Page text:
Counterfeit Conspiracy: The Misapplication of Conspiracy as a Substantive Crime in International Law
21 Pages Posted: 16 Aug 2010 Last revised: 17 Apr 2011
Date Written: August 15, 2010
In the International Criminal Tribunal for Rwanda (ICTR) case Prosecutor v. Musema, the trial chamber held that an individual can be found guilty solely for the crime of conspiracy to commit genocide even if no genocide takes place. The confident court cites no other international law supporting its decision. In contrast, the young Rome Statute of the International Criminal Court seems to have intentionally dropped the crime of conspiracy to commit genocide from its list of crimes under its jurisdiction. This legal and conceptual discord raises the question of whether conspiracy is actually a legitimate substantive international crime, and whether tribunals should continue to apply it.
This paper will attempt to demonstrate that there is no firm foundation in international criminal law to support conspiracy as a substantive crime that can stand on its own. This Paper argues that courts - like the ICTR - have been mistaken in asserting that the substantive crime of conspiracy exists at the international level. First, the problem hinted at above will be presented. Next, the basic underlying theories of the crime of conspiracy will be presented. Then each potential source of a substantive crime of conspiracy will be presented and analyzed. The analysis will conclude with the position that there is no legitimate basis for the ICTR courts to claim that conspiracy as a substantive crime exists in international law.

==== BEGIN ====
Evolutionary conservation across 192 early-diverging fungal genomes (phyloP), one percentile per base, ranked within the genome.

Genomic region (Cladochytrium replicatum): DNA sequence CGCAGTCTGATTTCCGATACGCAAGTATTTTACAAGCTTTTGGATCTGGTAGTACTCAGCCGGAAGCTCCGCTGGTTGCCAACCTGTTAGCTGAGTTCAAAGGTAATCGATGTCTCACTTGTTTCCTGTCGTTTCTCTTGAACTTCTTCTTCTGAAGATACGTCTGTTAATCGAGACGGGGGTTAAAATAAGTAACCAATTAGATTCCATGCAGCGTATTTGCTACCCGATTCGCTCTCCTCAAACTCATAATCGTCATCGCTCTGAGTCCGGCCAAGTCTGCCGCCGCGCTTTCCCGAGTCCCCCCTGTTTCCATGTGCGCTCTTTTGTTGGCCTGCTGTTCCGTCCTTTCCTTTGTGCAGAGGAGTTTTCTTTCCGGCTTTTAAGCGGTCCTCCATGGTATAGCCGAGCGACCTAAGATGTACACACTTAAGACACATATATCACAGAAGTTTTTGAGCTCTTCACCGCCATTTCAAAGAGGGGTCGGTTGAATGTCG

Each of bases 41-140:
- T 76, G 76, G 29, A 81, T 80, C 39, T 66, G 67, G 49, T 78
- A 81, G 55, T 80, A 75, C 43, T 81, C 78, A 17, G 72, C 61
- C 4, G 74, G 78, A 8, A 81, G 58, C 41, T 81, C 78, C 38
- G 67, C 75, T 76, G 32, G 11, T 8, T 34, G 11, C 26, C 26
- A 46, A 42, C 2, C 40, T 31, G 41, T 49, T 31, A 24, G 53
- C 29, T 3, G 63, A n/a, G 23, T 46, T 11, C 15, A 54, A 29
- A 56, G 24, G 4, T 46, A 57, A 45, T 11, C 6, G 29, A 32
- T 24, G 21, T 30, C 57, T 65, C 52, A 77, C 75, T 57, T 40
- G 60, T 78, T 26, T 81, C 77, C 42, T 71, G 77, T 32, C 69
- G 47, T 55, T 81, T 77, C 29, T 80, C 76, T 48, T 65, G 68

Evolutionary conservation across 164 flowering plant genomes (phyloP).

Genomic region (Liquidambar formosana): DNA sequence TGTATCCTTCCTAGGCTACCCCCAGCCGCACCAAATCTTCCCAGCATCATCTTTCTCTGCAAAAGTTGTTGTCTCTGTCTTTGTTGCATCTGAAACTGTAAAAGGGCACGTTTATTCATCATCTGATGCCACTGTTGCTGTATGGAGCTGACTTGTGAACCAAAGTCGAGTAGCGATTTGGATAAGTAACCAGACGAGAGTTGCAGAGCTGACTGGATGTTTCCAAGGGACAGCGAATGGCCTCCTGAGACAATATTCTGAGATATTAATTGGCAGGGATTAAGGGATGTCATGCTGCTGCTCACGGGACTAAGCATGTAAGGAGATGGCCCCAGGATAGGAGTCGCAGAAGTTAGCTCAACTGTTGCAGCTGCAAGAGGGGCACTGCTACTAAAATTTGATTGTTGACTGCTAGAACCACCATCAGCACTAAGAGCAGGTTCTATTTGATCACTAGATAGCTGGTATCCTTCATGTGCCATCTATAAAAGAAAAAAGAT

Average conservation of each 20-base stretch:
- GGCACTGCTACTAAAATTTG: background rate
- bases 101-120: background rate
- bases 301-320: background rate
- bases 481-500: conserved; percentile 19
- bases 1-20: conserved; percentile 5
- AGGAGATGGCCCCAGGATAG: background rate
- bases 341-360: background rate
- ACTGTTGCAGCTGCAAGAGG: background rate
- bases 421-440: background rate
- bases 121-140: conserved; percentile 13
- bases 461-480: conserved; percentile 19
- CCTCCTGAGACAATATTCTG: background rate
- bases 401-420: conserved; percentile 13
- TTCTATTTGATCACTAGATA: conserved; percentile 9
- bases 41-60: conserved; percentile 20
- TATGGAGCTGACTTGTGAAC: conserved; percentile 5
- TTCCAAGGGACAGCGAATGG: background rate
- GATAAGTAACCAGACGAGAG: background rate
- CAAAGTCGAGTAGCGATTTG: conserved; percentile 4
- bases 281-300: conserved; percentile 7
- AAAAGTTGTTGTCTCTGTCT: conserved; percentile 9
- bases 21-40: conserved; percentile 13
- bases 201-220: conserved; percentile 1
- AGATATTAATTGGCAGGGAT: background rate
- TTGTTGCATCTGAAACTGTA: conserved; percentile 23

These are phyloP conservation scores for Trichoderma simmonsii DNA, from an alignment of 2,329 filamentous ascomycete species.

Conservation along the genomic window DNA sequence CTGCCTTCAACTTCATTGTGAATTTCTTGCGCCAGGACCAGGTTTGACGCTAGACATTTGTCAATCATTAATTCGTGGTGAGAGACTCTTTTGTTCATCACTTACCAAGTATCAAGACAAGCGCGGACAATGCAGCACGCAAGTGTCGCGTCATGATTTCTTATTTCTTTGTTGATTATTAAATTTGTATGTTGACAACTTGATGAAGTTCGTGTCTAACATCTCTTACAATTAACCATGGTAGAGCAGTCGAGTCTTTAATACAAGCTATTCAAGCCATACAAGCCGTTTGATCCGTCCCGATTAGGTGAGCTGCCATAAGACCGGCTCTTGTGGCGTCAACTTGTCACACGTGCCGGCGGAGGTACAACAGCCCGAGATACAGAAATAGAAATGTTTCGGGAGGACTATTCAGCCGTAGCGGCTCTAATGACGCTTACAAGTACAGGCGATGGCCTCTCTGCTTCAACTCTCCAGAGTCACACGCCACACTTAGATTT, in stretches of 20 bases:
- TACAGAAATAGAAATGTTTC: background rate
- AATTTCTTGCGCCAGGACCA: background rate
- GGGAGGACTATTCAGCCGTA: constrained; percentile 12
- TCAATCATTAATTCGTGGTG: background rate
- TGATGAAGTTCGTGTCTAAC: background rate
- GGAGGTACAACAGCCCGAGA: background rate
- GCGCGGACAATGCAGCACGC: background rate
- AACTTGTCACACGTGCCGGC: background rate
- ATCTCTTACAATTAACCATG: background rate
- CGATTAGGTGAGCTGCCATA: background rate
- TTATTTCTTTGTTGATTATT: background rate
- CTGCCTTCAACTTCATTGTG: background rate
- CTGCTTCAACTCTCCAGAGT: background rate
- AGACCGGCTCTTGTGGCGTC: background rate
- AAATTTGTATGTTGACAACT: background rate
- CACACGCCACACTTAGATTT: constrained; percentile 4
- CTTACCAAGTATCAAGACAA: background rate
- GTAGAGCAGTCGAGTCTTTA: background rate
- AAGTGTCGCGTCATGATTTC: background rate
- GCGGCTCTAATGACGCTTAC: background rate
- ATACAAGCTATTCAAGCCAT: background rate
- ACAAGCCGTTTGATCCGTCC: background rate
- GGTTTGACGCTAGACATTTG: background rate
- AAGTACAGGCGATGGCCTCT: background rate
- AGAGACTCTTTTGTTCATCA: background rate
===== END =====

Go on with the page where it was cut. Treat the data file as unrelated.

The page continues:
By attempting to trace the source of the crime of conspiracy at the international level, the Paper aims to illuminate the inherent ambiguity in the formation of international criminal law and provide guidance for its strong development into the future.
Keywords: ICC, ICTR, international criminal law, conspiracy, genocide, musema, inchoate
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